Would you like to see some of your elected public officials in jail? I hope that’s not how you feel, but even if you do, it’s definitely not going to be easy putting them there. This case involved the Texas Open Meetings Act, which makes it a criminal offense to discuss public matters outside of an open meeting. Several public officials were indicted for exchanging e-mails that discussed privately whether or not they were going to call a council meeting to consider a controversial contract. They sued to block the prosecution, and the Court that first heard the case upheld the indictment, holding they could be prosecuted to the fullest extent of the law joining in the human cry to teach our public a lesson they won’t forget. But the Appeals Court reversed, holding that the law violated their right to free speech, and that public officials cannot be criminally punished for speaking out on matters of policy. So putting public officials in jail turns out to be a very hard sell, and despite open meetings and closed e-mails, taking bytes out of crime doesn’t play.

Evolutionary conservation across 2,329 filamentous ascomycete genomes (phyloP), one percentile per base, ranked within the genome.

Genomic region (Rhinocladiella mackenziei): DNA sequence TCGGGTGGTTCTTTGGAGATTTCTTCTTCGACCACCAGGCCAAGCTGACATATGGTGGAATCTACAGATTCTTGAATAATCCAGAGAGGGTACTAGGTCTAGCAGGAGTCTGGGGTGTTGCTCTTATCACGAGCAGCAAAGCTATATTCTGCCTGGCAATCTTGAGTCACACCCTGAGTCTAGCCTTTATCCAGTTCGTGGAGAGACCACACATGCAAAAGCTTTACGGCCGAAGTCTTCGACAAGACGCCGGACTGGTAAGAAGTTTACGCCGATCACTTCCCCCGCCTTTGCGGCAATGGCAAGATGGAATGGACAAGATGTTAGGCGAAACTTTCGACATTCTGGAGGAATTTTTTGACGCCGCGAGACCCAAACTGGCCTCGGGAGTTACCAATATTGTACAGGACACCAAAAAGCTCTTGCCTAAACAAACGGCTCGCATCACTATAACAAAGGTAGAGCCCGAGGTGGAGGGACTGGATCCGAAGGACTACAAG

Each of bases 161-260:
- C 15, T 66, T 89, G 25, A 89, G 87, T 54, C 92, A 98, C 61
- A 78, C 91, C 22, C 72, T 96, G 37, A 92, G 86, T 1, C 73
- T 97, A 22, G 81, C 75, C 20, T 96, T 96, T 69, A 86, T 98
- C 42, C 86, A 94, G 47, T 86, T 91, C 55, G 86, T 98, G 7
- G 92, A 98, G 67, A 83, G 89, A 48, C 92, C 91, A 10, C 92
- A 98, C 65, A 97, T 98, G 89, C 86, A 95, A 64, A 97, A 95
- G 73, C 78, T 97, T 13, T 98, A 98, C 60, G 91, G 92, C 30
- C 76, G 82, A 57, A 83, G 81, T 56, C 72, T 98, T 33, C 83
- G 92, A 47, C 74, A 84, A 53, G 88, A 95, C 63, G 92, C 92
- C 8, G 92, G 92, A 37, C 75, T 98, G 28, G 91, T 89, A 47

THIS IS NEIL CHAYET LOOKING AT THE LAW™
Rangra v. Brown, Fifth Circuit Court of Appeals, No. 06-51587 4-24-09, Dennis, J., USLW, Vol. 77, No. 43, Pg. 1685, 5-12-09